State governments are expanding access to harm reduction and other innovative strategies to attack the infectious disease consequences of the opioid crisis, and the arguably unlikely role model for many in this effort has been Kentucky, which just four years ago became the first Southern state to adopt comprehensive harm reduction legislation.
The National Governors Association (NGA) last month issued two briefs outlining how states can mitigate the public health effects of injection drug use. The NGA last year convened multidisciplinary teams from seven states seeking to develop strategic plans in this area and learn from the Kentucky experience. The group included some states that have housed syringe services programs and other harm reduction services considerably longer than Kentucky has.
“States that wanted to learn from Kentucky included those that have had well-established programs,” Hemi Tewarson, who heads the NGA's health division, tells Behavioral Healthcare Executive. But while Washington, for example, has seen a longstanding commitment to harm reduction in Seattle/King County, the state's rural communities have continued to struggle to build the political support for syringe exchange and related services.
Catalyst for change
The event that precipitated change in Kentucky was the 2014 outbreak of HIV in nearby Scott County, Ind., affecting by early 2015 a total of 135 people in a community that never had seen more than five HIV cases in any year. With officials in northern Kentucky estimating that a similar outbreak there could affect more than 2,000 residents and cost over $1 billion in health care, momentum built for overcoming obstacles to allowing harm reduction approaches, including the widely held view (contradicted by research) that syringe exchange programs encourage drug use.
By March 2015, Kentucky state legislators had authorized the establishment of harm reduction programs subject to city and county approval in each community. As of this April, these programs have been approved in exactly half of the state's 120 counties.
An NGA brief titled Addressing the Rise of Infectious Disease Related to Injection Drug Use: Lessons Learned from Kentucky cited three key insights from the Kentucky experience, with the information gained from extensive interviews with state and local leaders:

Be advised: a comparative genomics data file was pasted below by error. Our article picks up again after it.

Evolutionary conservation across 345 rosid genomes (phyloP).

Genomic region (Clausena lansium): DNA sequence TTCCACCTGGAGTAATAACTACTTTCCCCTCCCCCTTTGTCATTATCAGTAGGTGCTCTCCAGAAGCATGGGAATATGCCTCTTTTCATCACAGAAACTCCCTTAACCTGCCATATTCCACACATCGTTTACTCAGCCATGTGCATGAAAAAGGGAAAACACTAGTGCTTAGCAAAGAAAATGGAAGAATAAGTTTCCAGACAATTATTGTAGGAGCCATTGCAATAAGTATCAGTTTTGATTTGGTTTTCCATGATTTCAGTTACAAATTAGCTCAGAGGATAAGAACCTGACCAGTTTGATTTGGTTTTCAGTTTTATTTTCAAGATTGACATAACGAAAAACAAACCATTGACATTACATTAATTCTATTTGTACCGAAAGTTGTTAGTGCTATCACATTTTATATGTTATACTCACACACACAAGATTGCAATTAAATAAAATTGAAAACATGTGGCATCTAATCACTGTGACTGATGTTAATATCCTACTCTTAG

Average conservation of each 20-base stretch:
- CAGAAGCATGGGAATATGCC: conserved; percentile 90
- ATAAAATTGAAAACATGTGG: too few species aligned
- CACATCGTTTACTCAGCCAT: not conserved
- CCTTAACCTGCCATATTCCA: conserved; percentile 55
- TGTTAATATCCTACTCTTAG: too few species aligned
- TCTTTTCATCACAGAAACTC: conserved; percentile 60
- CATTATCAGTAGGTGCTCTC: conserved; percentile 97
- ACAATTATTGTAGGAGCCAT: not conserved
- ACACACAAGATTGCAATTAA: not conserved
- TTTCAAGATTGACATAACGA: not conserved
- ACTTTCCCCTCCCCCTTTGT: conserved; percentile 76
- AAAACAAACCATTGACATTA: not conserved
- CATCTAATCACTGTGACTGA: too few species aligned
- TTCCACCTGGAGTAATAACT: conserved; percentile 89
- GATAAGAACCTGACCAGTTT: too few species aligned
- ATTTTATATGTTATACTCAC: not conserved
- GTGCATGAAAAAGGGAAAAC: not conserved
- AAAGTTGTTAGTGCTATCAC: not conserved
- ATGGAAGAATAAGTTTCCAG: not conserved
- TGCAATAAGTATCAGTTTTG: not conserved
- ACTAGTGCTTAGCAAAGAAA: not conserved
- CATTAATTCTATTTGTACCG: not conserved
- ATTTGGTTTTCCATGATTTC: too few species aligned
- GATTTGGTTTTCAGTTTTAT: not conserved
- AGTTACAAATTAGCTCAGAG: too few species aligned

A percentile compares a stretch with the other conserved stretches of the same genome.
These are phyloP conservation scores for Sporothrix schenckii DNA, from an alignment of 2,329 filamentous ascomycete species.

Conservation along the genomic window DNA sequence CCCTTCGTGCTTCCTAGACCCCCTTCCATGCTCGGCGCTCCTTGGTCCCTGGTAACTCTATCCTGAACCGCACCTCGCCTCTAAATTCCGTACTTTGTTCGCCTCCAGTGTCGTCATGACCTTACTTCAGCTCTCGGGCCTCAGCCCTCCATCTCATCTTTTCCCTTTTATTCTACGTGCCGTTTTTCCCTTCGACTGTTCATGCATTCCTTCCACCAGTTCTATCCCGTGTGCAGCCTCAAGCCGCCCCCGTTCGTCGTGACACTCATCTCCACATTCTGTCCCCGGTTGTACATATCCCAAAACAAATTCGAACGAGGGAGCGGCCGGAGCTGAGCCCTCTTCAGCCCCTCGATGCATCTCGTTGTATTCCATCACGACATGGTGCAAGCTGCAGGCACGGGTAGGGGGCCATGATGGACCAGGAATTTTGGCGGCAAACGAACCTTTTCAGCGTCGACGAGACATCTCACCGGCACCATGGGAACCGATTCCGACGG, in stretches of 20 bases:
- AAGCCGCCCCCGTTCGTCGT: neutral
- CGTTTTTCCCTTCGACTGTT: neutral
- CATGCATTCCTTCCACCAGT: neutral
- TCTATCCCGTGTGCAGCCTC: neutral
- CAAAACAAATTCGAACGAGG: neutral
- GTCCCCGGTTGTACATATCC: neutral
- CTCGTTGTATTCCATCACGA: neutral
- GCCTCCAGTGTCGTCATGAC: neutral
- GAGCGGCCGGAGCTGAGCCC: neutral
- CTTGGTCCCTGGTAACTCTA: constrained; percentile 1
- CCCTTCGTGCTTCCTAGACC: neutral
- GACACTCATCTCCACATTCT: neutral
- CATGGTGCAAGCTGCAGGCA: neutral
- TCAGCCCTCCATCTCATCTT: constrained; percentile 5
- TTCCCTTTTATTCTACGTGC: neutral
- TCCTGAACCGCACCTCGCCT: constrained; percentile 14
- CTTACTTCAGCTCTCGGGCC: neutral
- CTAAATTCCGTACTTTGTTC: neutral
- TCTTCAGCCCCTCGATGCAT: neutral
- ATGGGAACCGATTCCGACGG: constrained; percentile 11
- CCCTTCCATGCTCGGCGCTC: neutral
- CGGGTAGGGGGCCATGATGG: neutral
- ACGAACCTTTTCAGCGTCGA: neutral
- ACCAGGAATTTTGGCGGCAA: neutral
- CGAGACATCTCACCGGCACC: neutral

Gubernatorial leadership and strong interagency partnerships at the state level can build support for syringe services programs. The vehicle for this in Kentucky has been the Kentucky Opioid Response Effort Cross-Systems Advisory Council established by Gov. Matt Bevin. Among its accomplishments has been identifying an opportunity to use State Targeted Response to the Opioid Crisis funding from the federal government to support syringe services programs.
Funding, data and technical assistance are critical for local communities seeking to introduce harm reduction approaches. Data that demonstrate how syringe services programs in Kentucky have become a prominent referral source to treatment have helped to dispel the notion that these programs do little to address participants' underlying substance use disorders.
Support for comprehensive harm reduction requires engagement of groups in the community such as law enforcement, business leaders and the faith community. “Local leaders need to hear from their friends and neighbors that this is what their communities need,” Kentucky Office of Drug Control Policy director Van Ingram is quoted as saying in the report.
Other states follow suit
Last year, the NGA selected seven states in a competitive process to participate in a learning lab on addressing infectious disease associated with substance use. The states—Alabama, Arkansas, Delaware, Michigan, Utah, Virginia and Washington—convened in March to build on lessons learned from Kentucky, and the NGA worked with leaders in these states throughout the year to help them formulate plans, NGA project leader Melinda Becker tells Addiction Professional.
The numbers regarding infectious disease make a strong case for state action, as the Centers for Disease Control and Prevention says reported cases of hepatitis C increased by 350% from 2010 to 2016, with injection drug use the main driver.
Becker says an important theme emerging from the learning lab involves the need to establish multidisciplinary teams of state and local leaders to work collaboratively toward solutions. In Utah, for example, public safety officials have remarked on how their engagement with public health leaders has shifted their perception of harm reduction.
“There has been an evolution of thinking about syringe services programs,” Tevarson says. “From people who would not have talked about this 10 years ago, it's encouraging to see this level of engagement.”
The NGA brief titled State Approaches to Addressing the Infectious Disease Consequences of the Opioid Epidemic: Insights from an NGA Learning Lab cites numerous examples of progress among participating states. In Virginia, comprehensive harm reduction programs now offer direct counseling and educational materials on substance use prevention and treatment along with syringe distribution, and also provide directly or through referral an array of behavioral and general health and social services.